The Ohio State University at Marion


Ohio State Marion biology major Hannah Hylton earns fellowship to study DNA damage repair

Friday, September 25, 2020

senior biology major Hannah Hylton, head a shoulders photo

Please note: this photo was taken prior to COVID-19 mask guidelines.

Hannah M. Hylton, a senior biology pre-med major attending The Ohio State University at Marion, was one of a select group of students university-wide to receive a Pelotonia Undergraduate Fellowship Award through The James: The Ohio State University Comprehensive Cancer Center, which provides research fellowships to the best and brightest Ohio State University undergraduate students who are invested in cancer research.

According to Hylton, she worked on her grant proposal for all of 2019 and received word of the award during the spring semester 2020. The one-time research grant of $9,000 gives Hylton the opportunity to build her resume for graduate school, earn money while she is learning, and help find answers to the question thousands of researchers across the country are studying – how do we find the best treatments for cancer? The grant covers her work from September 2020 through May of 2021.

In lay terms, Hylton’s research focuses on how DNA mutations that drive cancer accumulate.

“DNA often gets damaged. I look at what happens when this damage occurs and how your body decides to repair itself,” she said.

For example, she explained, our skin is damaged by ultra-violet radiation when we go out into the sun.

Hylton shared that her research centers on the mistakes that happen when a cell replicates itself. During DNA duplication, which is required when every cell divides, the genome is most vulnerable to being damaged. Mechanisms exist in the cell to repair the damage that accumulates during this stage. The problem is that while some DNA damage repair is practically error-proof, other pathways are error-prone, meaning that the original DNA damage sequence is not 100% restored. With time, this error-prone repair will lead to sufficient accumulation of DNA damage that can cause cancer. So, she developed an assay to study error-prone repair pathways. The goal is to understand why the cell chooses error-prone repair pathways when error-proof mechanisms of repair exist.

Rather than using human cells, she studies fission yeast in the lab, which is comparable in its repair to how human DNA replicates. Fission yeast is a cousin of baker’s yeast, also known as brewer’s yeast, and has been used as a model organism for DNA damage repair for many years. “This is very practical for the lab,” she said. Results are then extrapolated to human cells.

Hylton’s motivation to learn more about cancer research came from a personal scare she had with cancer.

“When I was in high school, I loved biology, I enjoyed it,” she said. “When I was sixteen, I had a scare with breast cancer,” which motivated Hylton to want to learn more.

Choosing to attend Ohio State Marion for college credit plus, Hylton was attracted to the Marion campus full-time because the biology degree was in place, which is where she met and began working in the lab of Assistant Professor of Molecular Genetics, Dr. Ruben Petreaca, who has been conducting cancer research since he came to Ohio State Marion.

Hylton was still in high school when she first met her mentor Petreaca through people she was tutoring. “I can’t tell you another scientist that will hire undergrads,” she shared.


“He is the ideal mentor. He is encouraging. He enriches my learning. When I walk out of the classroom, I understand the topic and can go to the lab and apply them,” she said.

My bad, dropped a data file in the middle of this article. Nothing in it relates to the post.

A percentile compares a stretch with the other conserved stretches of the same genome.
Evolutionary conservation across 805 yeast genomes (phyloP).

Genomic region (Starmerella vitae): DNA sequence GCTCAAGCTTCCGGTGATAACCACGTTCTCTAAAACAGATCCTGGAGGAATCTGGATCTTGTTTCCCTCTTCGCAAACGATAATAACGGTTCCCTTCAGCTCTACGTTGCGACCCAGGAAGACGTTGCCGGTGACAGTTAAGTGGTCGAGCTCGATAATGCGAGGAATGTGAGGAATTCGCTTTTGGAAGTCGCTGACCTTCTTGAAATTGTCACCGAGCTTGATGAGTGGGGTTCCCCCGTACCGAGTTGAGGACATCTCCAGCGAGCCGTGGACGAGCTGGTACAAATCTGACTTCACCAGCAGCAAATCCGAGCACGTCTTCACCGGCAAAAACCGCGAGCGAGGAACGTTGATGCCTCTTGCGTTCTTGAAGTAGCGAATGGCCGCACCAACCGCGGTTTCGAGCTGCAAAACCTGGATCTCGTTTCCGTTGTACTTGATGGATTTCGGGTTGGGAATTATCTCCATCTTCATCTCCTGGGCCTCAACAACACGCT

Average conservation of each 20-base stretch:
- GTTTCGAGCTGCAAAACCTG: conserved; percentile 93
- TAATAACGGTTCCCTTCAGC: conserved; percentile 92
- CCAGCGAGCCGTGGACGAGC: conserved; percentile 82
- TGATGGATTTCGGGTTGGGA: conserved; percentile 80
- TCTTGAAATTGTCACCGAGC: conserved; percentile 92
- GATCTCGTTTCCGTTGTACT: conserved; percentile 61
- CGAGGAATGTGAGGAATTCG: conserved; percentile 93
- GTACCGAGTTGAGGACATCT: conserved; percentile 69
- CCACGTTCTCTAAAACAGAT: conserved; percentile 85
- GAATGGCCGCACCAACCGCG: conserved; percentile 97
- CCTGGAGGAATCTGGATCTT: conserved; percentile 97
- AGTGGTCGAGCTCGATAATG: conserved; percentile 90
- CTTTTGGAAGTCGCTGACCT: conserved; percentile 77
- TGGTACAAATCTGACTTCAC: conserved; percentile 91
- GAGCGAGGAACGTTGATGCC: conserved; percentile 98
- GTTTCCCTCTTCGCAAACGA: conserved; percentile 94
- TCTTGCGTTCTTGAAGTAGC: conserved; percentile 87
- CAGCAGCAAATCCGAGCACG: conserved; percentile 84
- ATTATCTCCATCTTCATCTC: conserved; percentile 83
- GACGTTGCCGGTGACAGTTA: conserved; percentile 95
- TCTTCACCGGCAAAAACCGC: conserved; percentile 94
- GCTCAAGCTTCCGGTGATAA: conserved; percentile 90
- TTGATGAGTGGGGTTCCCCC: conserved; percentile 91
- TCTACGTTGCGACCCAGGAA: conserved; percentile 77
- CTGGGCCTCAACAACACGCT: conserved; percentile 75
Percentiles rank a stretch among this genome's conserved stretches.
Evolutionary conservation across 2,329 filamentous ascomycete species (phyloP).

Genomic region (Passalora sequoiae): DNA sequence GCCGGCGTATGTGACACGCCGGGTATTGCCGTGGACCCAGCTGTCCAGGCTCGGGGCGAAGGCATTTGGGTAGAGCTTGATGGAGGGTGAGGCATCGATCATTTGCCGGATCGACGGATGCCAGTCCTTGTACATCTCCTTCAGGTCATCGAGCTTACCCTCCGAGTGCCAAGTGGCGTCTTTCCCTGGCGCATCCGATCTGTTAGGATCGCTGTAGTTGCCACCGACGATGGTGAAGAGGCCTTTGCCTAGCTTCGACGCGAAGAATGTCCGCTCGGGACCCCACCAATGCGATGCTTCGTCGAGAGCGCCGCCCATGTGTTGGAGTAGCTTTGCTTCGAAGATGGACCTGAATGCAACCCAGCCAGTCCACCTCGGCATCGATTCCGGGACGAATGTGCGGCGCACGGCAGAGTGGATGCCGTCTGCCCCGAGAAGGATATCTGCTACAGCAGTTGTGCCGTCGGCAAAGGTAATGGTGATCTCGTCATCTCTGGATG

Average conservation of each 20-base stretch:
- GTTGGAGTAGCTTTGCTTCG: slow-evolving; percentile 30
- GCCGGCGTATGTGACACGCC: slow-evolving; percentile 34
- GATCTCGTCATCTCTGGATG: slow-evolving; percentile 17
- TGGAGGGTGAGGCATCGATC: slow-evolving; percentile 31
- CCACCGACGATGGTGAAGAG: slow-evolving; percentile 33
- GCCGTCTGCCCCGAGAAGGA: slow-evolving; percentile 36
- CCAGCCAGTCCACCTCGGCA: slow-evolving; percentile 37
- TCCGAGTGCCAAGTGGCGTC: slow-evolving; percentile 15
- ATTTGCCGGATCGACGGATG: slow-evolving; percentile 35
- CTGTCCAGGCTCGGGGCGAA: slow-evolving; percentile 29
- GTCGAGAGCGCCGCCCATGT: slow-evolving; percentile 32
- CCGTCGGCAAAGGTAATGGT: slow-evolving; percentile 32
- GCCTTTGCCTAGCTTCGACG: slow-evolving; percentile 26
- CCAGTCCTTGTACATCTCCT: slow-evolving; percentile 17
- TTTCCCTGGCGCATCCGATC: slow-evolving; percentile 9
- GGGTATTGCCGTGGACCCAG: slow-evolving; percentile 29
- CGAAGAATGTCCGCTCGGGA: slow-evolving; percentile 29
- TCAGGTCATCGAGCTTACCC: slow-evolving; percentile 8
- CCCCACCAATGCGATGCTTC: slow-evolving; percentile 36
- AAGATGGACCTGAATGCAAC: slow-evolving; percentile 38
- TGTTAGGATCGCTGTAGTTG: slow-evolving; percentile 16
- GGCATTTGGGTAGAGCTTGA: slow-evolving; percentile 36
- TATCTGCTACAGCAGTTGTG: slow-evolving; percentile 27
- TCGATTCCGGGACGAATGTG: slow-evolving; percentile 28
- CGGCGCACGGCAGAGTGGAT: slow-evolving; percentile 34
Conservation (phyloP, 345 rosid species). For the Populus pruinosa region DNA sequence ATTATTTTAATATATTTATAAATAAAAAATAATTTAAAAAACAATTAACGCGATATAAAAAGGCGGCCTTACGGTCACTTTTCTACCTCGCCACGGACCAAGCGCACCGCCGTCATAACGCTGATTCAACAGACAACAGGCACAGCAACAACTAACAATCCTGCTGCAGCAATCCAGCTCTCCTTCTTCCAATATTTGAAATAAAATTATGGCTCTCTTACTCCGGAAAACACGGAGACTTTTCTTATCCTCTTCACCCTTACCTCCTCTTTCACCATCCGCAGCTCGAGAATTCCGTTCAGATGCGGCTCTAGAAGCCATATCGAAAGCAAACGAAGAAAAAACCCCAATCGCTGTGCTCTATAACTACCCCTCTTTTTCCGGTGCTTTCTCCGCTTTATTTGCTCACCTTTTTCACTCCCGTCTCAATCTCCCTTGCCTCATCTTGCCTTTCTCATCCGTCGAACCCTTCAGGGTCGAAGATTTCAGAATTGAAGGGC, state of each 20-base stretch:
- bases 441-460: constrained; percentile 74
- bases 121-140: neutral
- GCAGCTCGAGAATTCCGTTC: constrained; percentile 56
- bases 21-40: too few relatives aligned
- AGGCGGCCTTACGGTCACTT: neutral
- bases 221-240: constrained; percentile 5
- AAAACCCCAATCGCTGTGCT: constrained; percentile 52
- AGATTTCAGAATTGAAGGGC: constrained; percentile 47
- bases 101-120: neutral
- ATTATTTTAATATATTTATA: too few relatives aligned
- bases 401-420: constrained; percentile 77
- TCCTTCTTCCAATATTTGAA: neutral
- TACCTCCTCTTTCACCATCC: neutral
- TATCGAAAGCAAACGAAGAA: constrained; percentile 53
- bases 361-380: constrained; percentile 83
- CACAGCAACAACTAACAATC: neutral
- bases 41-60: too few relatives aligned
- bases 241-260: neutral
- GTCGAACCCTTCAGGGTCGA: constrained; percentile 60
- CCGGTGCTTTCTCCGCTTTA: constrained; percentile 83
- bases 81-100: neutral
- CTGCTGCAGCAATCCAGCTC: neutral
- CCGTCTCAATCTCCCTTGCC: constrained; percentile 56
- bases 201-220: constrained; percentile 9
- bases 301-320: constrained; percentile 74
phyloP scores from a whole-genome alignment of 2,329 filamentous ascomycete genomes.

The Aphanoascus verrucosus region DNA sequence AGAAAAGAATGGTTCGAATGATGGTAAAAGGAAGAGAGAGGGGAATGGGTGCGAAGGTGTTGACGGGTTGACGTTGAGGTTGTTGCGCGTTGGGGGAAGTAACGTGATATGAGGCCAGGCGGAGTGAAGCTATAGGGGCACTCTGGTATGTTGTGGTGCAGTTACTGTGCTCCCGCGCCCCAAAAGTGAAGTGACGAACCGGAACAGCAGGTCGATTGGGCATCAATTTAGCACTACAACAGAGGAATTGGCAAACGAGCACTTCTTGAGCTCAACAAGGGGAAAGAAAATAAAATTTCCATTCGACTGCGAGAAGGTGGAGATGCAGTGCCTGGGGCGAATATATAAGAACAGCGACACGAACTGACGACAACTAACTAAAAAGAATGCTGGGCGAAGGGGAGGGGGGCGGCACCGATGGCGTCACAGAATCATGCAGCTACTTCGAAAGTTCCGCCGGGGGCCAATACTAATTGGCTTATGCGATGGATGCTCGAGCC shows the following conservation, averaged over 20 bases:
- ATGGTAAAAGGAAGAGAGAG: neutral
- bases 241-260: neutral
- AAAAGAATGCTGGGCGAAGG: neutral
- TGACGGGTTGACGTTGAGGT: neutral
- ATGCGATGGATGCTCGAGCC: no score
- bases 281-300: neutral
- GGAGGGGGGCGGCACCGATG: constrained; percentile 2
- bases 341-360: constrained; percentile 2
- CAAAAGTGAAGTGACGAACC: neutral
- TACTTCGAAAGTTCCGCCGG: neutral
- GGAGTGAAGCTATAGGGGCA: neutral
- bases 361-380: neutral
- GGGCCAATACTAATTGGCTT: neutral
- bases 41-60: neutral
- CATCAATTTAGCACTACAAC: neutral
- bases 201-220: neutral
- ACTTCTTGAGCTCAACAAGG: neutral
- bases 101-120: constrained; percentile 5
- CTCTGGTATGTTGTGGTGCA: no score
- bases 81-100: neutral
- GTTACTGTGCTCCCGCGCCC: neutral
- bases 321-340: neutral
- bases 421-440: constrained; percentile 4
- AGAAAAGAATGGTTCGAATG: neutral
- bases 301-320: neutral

When it comes to winning the fellowship Hylton added, “Petreaca taught me the biggest thing is to apply for everything.”

According to Petreaca, Hylton has been the ideal student researcher.

“Hannah Hylton is a driven undergraduate student with a passion for research,” said Petreaca. “She has maintained a perfect 4.0 grade point average, while also being heavily involved in research.”

Not only has the senior biology major published one middle author paper and one co-first author paper with Petreaca, but she is currently working on another paper that the two hope to publish before the end of her Pelotonia Fellowship.

“Hannah intends to go to graduate school and the research experience at Ohio State Marion will not only give her the necessary scientific skills to hit the ground running but will also make her highly competitive for top graduate schools in the nation.”

“The big thing for me is that I am applying for grad school because I have enjoyed working and learning hands-on in the laboratory with Dr. Petreaca,” Hylton added. “I want to go on.”

What does the future hold for Hylton? She sees herself following in the steps of her mentor.

“I would love to be a professor. Maybe have my own lab one day and continue with cancer research. With what is happening in genetics every day, maybe we can make a difference, and I would like to teach,” she said.

Hylton believes the experiences she has garnered while at Ohio State Marion have been life altering.

“Opportunity is the biggest word that comes to mind. I went to school in Morrow County. I am from a small area. With research, money is a big deal,” she said.

“The people who work in the (Petreaca) lab at Ohio State Marion want to understand genetics and cancer. Receiving a fellowship grant from the James highlights that we are doing good research at Ohio State Marion,” said Hylton.

Hylton believes looking at cancer from a unique research aspect, where it starts, could help unlock more clues to finding a cure.

“We look at it in the beginning,” said Hylton. “If we figure out why cancer starts, we would be able to figure out why this happens. I don’t know why we look at the outcome and not the beginning.”

This year of research will be exactly that for Hylton, an opportunity to look at the origins of cancer and how it begins to find a way to cure it.